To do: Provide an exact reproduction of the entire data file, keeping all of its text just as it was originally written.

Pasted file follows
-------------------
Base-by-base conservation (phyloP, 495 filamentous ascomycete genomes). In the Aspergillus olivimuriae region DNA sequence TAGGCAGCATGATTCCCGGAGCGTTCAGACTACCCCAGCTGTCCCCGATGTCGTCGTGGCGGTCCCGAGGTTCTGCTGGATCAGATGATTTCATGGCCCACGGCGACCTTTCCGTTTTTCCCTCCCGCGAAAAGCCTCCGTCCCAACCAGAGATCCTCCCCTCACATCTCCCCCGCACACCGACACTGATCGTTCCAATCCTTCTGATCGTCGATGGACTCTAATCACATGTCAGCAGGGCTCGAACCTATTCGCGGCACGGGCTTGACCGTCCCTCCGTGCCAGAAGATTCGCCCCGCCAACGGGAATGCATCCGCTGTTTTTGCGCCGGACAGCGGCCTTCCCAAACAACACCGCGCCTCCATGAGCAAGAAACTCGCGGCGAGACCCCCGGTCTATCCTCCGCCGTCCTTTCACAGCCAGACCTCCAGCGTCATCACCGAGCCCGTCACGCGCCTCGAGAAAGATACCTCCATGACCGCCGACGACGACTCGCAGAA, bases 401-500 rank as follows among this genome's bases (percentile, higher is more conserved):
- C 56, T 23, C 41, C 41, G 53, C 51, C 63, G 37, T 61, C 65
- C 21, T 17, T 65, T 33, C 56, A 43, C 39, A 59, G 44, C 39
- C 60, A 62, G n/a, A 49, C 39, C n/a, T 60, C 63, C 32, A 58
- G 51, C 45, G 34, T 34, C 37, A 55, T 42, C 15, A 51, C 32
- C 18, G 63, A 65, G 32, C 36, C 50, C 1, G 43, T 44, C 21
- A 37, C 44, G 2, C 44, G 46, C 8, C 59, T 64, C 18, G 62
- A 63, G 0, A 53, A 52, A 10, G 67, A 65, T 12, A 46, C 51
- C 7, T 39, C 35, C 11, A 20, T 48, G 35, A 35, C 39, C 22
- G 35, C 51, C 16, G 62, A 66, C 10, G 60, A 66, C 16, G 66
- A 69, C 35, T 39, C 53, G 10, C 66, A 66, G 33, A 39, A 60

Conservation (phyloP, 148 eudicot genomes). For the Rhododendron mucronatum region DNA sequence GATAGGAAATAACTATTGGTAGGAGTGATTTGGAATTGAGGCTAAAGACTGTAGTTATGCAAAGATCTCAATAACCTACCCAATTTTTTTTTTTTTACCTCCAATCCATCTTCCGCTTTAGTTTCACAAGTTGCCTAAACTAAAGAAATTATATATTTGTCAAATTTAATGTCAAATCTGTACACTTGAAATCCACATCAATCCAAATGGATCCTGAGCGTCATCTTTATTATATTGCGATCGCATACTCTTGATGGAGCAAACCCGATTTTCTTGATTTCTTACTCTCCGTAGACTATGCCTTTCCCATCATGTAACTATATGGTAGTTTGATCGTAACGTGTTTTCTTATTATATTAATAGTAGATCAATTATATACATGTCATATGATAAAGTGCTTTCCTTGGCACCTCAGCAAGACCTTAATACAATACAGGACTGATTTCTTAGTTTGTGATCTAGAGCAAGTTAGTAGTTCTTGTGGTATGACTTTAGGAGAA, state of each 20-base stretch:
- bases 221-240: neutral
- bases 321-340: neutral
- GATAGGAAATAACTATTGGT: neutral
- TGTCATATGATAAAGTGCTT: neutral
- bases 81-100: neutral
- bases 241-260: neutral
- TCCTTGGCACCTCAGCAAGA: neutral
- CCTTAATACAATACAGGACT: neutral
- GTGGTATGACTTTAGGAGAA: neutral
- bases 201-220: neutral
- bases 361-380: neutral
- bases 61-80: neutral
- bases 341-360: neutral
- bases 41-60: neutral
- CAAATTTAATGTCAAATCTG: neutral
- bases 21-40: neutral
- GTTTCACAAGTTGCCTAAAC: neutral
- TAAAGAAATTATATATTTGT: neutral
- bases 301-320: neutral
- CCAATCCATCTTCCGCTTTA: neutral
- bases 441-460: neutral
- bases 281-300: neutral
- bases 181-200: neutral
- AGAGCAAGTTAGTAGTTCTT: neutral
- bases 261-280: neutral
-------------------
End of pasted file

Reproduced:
Base-by-base conservation (phyloP, 495 filamentous ascomycete genomes). In the Aspergillus olivimuriae region DNA sequence TAGGCAGCATGATTCCCGGAGCGTTCAGACTACCCCAGCTGTCCCCGATGTCGTCGTGGCGGTCCCGAGGTTCTGCTGGATCAGATGATTTCATGGCCCACGGCGACCTTTCCGTTTTTCCCTCCCGCGAAAAGCCTCCGTCCCAACCAGAGATCCTCCCCTCACATCTCCCCCGCACACCGACACTGATCGTTCCAATCCTTCTGATCGTCGATGGACTCTAATCACATGTCAGCAGGGCTCGAACCTATTCGCGGCACGGGCTTGACCGTCCCTCCGTGCCAGAAGATTCGCCCCGCCAACGGGAATGCATCCGCTGTTTTTGCGCCGGACAGCGGCCTTCCCAAACAACACCGCGCCTCCATGAGCAAGAAACTCGCGGCGAGACCCCCGGTCTATCCTCCGCCGTCCTTTCACAGCCAGACCTCCAGCGTCATCACCGAGCCCGTCACGCGCCTCGAGAAAGATACCTCCATGACCGCCGACGACGACTCGCAGAA, bases 401-500 rank as follows among this genome's bases (percentile, higher is more conserved):
- C 56, T 23, C 41, C 41, G 53, C 51, C 63, G 37, T 61, C 65
- C 21, T 17, T 65, T 33, C 56, A 43, C 39, A 59, G 44, C 39
- C 60, A 62, G n/a, A 49, C 39, C n/a, T 60, C 63, C 32, A 58
- G 51, C 45, G 34, T 34, C 37, A 55, T 42, C 15, A 51, C 32
- C 18, G 63, A 65, G 32, C 36, C 50, C 1, G 43, T 44, C 21
- A 37, C 44, G 2, C 44, G 46, C 8, C 59, T 64, C 18, G 62
- A 63, G 0, A 53, A 52, A 10, G 67, A 65, T 12, A 46, C 51
- C 7, T 39, C 35, C 11, A 20, T 48, G 35, A 35, C 39, C 22
- G 35, C 51, C 16, G 62, A 66, C 10, G 60, A 66, C 16, G 66
- A 69, C 35, T 39, C 53, G 10, C 66, A 66, G 33, A 39, A 60

Conservation (phyloP, 148 eudicot genomes). For the Rhododendron mucronatum region DNA sequence GATAGGAAATAACTATTGGTAGGAGTGATTTGGAATTGAGGCTAAAGACTGTAGTTATGCAAAGATCTCAATAACCTACCCAATTTTTTTTTTTTTACCTCCAATCCATCTTCCGCTTTAGTTTCACAAGTTGCCTAAACTAAAGAAATTATATATTTGTCAAATTTAATGTCAAATCTGTACACTTGAAATCCACATCAATCCAAATGGATCCTGAGCGTCATCTTTATTATATTGCGATCGCATACTCTTGATGGAGCAAACCCGATTTTCTTGATTTCTTACTCTCCGTAGACTATGCCTTTCCCATCATGTAACTATATGGTAGTTTGATCGTAACGTGTTTTCTTATTATATTAATAGTAGATCAATTATATACATGTCATATGATAAAGTGCTTTCCTTGGCACCTCAGCAAGACCTTAATACAATACAGGACTGATTTCTTAGTTTGTGATCTAGAGCAAGTTAGTAGTTCTTGTGGTATGACTTTAGGAGAA, state of each 20-base stretch:
- bases 221-240: neutral
- bases 321-340: neutral
- GATAGGAAATAACTATTGGT: neutral
- TGTCATATGATAAAGTGCTT: neutral
- bases 81-100: neutral
- bases 241-260: neutral
- TCCTTGGCACCTCAGCAAGA: neutral
- CCTTAATACAATACAGGACT: neutral
- GTGGTATGACTTTAGGAGAA: neutral
- bases 201-220: neutral
- bases 361-380: neutral
- bases 61-80: neutral
- bases 341-360: neutral
- bases 41-60: neutral
- CAAATTTAATGTCAAATCTG: neutral
- bases 21-40: neutral
- GTTTCACAAGTTGCCTAAAC: neutral
- TAAAGAAATTATATATTTGT: neutral
- bases 301-320: neutral
- CCAATCCATCTTCCGCTTTA: neutral
- bases 441-460: neutral
- bases 281-300: neutral
- bases 181-200: neutral
- AGAGCAAGTTAGTAGTTCTT: neutral
- bases 261-280: neutral